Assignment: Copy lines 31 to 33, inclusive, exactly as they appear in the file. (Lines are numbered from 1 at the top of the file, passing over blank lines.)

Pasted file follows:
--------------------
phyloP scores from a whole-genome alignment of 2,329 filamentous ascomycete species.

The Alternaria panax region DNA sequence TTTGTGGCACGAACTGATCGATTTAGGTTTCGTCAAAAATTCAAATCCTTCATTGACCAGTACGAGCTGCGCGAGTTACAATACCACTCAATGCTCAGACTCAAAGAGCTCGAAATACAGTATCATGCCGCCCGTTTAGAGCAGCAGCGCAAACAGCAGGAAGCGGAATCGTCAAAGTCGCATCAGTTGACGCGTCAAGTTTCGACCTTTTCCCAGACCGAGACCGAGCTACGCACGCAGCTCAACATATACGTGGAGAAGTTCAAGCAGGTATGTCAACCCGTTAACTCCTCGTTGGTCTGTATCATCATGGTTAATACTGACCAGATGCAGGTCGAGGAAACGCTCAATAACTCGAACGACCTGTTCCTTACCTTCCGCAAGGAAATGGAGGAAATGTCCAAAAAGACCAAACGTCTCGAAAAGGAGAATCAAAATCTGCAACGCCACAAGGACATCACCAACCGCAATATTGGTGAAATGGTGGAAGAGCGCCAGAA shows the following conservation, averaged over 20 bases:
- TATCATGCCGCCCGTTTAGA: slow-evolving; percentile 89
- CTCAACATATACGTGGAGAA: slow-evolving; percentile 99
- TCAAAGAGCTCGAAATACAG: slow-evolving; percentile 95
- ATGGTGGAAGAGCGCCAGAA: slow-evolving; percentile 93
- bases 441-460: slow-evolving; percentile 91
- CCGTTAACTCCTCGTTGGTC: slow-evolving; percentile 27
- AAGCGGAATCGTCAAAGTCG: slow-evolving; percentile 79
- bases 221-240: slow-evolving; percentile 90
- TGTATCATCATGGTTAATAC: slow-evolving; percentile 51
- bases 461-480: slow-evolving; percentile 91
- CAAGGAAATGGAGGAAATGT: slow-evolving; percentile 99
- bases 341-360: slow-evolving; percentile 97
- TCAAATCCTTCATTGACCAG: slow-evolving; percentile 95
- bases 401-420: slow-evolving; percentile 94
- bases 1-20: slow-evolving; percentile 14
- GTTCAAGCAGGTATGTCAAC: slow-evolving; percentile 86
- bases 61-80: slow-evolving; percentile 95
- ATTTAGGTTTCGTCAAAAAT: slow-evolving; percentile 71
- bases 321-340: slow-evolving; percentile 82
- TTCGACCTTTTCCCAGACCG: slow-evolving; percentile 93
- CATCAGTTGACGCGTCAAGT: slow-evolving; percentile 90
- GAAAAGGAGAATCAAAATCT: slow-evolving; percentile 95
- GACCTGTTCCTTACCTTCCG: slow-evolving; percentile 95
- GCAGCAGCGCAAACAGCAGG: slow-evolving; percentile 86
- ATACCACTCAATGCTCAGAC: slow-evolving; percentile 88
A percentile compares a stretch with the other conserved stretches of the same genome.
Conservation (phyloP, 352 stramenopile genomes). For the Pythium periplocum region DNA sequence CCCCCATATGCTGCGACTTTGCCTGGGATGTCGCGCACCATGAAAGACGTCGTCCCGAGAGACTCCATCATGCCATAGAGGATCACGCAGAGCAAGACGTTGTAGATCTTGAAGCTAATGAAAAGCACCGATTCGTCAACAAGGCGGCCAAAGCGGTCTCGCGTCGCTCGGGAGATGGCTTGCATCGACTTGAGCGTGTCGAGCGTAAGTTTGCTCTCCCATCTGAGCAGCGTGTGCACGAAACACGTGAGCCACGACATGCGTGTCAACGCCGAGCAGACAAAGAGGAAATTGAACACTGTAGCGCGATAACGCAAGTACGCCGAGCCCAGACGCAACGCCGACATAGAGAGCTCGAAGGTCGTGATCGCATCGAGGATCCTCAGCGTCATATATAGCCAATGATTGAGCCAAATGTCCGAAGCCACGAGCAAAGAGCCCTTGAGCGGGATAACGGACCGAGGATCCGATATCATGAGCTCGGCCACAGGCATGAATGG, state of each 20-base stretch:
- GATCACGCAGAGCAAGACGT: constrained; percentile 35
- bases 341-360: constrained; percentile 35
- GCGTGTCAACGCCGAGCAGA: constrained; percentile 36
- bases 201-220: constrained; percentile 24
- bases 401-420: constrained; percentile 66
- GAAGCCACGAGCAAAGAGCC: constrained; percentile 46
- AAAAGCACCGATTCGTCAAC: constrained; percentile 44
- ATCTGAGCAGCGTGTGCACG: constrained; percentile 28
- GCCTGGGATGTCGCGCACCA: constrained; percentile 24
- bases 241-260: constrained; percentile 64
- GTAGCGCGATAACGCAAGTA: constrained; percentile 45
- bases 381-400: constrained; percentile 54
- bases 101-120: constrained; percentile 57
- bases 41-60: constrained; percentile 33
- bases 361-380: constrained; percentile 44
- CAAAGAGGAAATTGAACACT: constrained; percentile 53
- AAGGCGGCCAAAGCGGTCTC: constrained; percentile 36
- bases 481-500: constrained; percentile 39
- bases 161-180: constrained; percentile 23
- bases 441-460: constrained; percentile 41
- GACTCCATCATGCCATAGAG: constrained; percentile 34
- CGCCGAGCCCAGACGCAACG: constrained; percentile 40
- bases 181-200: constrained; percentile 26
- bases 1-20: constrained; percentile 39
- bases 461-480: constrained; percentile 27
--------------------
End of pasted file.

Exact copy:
- bases 341-360: constrained; percentile 35
- GCGTGTCAACGCCGAGCAGA: constrained; percentile 36
- bases 201-220: constrained; percentile 24